Energy Risk - Volume2/No12


Beau Taylor , global head of energy at JP Morgan, plans to turn the bank from a niche participant into a dominant player in the energy markets. By Joe Marsh

Buyer and seller beware

As a busy M&A period looms in the US utility sector, a wave of power plant sales seems likely. But those looking to hedge the fuel supply to these assets will find it tricky, given the current volatile gas prices. By Joe Marsh

Shelter from the storm

Energy companies are showing increased interest in hurricane derivatives, a specialist product that can provide an additional layer of protection on top of insurance. Joe Marsh reports

Doctor’s orders

Should you try to hedge a physical asset by simply selling its expected output? Neil Palmer shows how, in some scenarios, either under- or over-hedging could make more sense

A glimpse of freedom

Merger and acquisition activity in the US utility sector, previously kept in check by the Public Utility Holding Company Act, could be set to swell with the repeal of this act in February, some analysts believe. By Oliver Holtaway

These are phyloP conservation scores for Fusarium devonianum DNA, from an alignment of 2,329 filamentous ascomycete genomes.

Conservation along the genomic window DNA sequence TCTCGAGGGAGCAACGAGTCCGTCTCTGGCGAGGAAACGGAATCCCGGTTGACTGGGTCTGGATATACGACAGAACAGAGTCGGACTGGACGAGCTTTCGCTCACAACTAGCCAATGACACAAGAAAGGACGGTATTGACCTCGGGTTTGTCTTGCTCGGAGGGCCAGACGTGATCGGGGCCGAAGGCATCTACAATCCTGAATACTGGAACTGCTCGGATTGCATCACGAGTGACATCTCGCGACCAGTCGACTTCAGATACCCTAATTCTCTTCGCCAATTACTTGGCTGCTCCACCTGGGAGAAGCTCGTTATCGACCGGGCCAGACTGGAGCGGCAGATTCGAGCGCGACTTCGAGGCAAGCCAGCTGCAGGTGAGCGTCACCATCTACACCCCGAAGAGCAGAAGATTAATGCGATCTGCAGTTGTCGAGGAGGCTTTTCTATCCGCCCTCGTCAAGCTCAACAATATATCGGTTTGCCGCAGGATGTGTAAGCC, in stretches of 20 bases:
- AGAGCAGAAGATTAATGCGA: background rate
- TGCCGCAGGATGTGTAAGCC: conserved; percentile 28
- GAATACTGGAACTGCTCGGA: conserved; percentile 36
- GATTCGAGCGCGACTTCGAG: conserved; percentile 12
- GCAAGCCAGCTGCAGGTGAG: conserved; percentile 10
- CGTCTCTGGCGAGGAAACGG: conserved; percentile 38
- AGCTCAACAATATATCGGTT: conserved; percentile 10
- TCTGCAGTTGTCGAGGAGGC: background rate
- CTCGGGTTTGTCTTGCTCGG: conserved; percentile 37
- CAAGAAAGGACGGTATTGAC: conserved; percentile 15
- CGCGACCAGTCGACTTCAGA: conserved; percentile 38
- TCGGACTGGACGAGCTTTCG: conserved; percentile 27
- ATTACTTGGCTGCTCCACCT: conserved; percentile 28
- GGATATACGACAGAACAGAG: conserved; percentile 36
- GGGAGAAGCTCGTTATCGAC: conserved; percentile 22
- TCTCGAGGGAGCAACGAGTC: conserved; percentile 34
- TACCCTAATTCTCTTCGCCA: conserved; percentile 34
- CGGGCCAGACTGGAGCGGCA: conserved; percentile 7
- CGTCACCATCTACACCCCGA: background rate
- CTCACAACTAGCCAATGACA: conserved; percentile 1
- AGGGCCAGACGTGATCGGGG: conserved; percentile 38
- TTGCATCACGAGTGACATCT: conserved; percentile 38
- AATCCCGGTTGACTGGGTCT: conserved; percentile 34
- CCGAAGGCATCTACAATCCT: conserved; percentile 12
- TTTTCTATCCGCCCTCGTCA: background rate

The hedging effect

The effect of hedging on a project’s net present value can be difficult to determine. Brett Humphreys shows how different types of hedging affect the distribution and the expected return of a project

Finance and faith

Islamic shari’a law may prohibit interest, but far from discouraging investment, shari’a-compliant structured project finance looks set to grow – particularly in the energy arena, as Maria Kielmas reports

Taking the screen test

Screen trading is spreading faster than ever in the energy markets and market dynamics are changing as a result. Do interdealer brokers in the market see this advance as a threat or an opportunity? Stella Farrington finds out

Raising the standard

Growth in energy trading has led to a need for better standardisation of contracts and integration of exchanges and trading hubs. But more needs to be done to simplify and streamline the trading process, says Wolfgang Ferse

Exceptions to the rule

Norwegian independent power portfolio managers are concerned that an impending EU directive may split the country’s power market and put them at a disadvantage. Oliver Holtaway reports from Oslo

You need to sign in to use this feature. If you don’t have a account, please register for a trial.

Sign in
You are currently on corporate access.

To use this feature you will need an individual account. If you have one already please sign in.

Sign in.

Alternatively you can request an individual account here